Algae bloom on Lake Okeechobee has decreased to about 30 percent of the lake

OKEECHOBEE — The National Oceanic and Atmospheric Administration Friday reported that the algal bloom on Lake Okeechobee has decreased to about 30 percent of the lake. In addition, about half of the bloom has decreased significantly in concentration. At its peak on July 2, the bloom was in about 90 percent of the lake, according to NOAA data.

The image acquired by NOAA on July 18 shows that the bloom area has decreased to about 30 percent (184 square miles) of lake area, down from about 60 percent on July 17. The concentration in the bloom has also decreased. About half (54 percent) of the bloom area on the July 18 image has cyanobacteria concentration of less than 100,000 cells per milliliter (cells/ml). Concentrations in the “red” areas are more than 1 million cells per milliliter.

“The massive algae bloom that covered nearly all of Lake Okeechobee a week ago appears to be undergoing a change based on satellite images from July 17 and 18. Those successive images suggest a progressive decline in the spatial extent of the bloom. At this time it is unclear what is happening due to a lack of data,” stated Karl Havens, director, Florida Sea Grant.

“Based on research conducted in other lakes, there are a couple of reasons why the bloom may be shrinking. First, the Microcystis bloom in Lake Okeechobee might have used up all of the dissolved inorganic nitrogen in the water and now it is figuratively starving. Second, and somewhat related, it might be that the bloom is going through a replacement cycle, where Microcystis will be replaced by a different kind of algae that can get its nitrogen from the atmosphere, such as Anabaena. That species of blue-green algae has formed large blooms in Okeechobee in past years.

This image from NOAA was recorded on July 17, 2018, where algae on Lake Okeechobee is significantly decreased from the July 14 images.

“Because the state of Florida does not have a systematic and comprehensive algae bloom monitoring program in the lake, with sampling frequent enough to determine what is happening, we may never know the cause of the observed changes.”

This July 18, 2018, image from NOAA shows another sharp decrease of algae in Lake Okeechobee from just the day before.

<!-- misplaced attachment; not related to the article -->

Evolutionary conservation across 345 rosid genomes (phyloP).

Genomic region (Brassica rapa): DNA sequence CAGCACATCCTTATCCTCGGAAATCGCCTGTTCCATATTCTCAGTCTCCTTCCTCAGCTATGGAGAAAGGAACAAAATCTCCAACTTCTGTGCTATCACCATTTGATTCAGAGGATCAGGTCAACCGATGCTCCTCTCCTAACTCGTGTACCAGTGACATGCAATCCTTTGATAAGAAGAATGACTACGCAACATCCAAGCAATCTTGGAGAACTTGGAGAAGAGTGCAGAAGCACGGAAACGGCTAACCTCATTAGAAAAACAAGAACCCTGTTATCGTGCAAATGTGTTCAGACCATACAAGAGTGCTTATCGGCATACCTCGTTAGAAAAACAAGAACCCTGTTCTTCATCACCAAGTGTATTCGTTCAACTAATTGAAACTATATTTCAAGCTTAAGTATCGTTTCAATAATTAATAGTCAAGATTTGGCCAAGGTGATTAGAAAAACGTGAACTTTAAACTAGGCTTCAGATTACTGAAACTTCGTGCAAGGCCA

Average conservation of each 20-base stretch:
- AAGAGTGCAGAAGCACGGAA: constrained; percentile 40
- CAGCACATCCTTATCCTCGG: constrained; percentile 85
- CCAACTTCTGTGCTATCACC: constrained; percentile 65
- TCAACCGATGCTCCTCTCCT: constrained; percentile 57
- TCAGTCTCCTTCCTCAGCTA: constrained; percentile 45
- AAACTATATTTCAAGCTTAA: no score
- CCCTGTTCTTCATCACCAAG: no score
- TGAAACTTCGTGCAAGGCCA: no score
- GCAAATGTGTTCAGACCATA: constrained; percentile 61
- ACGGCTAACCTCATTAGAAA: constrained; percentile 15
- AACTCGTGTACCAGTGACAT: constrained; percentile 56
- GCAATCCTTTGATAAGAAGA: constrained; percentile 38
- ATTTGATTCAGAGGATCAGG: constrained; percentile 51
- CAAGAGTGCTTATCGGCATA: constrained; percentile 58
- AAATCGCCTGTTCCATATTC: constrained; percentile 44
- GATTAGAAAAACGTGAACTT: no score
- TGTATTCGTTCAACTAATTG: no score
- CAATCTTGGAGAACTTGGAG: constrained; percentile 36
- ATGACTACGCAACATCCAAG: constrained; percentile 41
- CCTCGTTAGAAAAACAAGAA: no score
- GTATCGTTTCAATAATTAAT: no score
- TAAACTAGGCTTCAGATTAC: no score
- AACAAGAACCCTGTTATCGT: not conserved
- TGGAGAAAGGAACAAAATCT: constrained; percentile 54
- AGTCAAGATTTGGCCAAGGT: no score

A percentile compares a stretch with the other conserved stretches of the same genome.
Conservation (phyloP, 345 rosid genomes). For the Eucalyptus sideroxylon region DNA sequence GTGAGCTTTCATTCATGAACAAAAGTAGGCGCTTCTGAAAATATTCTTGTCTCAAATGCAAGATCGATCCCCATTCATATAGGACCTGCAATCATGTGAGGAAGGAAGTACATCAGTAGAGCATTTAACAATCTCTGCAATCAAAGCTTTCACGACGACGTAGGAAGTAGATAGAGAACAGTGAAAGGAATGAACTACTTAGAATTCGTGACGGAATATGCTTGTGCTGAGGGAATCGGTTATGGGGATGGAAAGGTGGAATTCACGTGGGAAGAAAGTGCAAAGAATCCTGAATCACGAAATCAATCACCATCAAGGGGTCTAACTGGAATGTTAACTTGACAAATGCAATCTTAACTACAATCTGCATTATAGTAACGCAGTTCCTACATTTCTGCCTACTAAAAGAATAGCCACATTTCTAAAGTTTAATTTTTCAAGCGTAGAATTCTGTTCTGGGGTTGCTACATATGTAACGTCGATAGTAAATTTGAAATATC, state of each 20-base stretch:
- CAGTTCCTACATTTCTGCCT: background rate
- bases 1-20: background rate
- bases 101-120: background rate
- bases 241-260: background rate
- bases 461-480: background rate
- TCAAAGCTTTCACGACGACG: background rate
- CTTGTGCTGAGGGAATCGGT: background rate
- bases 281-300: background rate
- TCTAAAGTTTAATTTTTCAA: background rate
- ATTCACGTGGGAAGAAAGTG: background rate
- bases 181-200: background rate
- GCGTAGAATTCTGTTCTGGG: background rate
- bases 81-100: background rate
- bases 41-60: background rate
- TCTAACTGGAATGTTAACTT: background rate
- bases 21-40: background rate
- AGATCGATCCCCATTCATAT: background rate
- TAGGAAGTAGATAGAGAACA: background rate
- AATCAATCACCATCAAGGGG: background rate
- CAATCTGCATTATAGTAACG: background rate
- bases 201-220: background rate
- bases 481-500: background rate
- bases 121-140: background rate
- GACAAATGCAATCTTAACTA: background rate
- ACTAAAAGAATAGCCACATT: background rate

The satellite images are only available at set intervals. Due to cloud cover, no usable images were available July 6-13.

The July 14 image showed algae in about 80 percent of the lake, and also that the concentration was decreasing. July 17 imagery showed the bloom continue to decrease, as did the July 18 imagery.

The NOAA imagery does not indicate what kind of cyanobacteria is present. There are thousands of types of cyanobacteria, although only about a dozen have been documented in Lake Okeechobee. Some — not all — of the types of cyanobacteria known to live in the lake can produce toxins under certain conditions. However, even cyanobacteria that can produce toxins does not always do so.

According to Dr. Edward Phlips, a professor with the University of Florida’s Department of Fisheries and Aquatic Sciences, algal blooms can be in the water column and the casual observer may not even notice it.

The NOAA computer imagery uses scans in a spectrum of light the human eye cannot detect.

Cyanobacteria also have gas vesicles which act as buoyancy control devices. The vesicles can be expanded and filled with gas, causing the cyanobacteria to float on the surface, or deflated, which causes the cyanobacteria to descend into the water column.

The NOAA image does not show what the human eye sees. It’s computer-generated imagery using data the satellite collects to locate concentrations of cyanobacteria in the water. Different colors on the imagery show areas of varying cyanobacteria concentration.

The NOAA image does not show how many different types of cyanobacteria are present, or which types of cyanobacteria are present. It does not show whether or not toxins are present.

According to oceanographer Michelle Tomlinson of the NOAA National Ocean Service, NOAA does similar studies of other lakes in the United States. The algorithm we developed for the imagery separates out the cyanobacteria from any other background algae in the lake, she explained. There may be some non-harmful phytoplankton mixed in there, she added.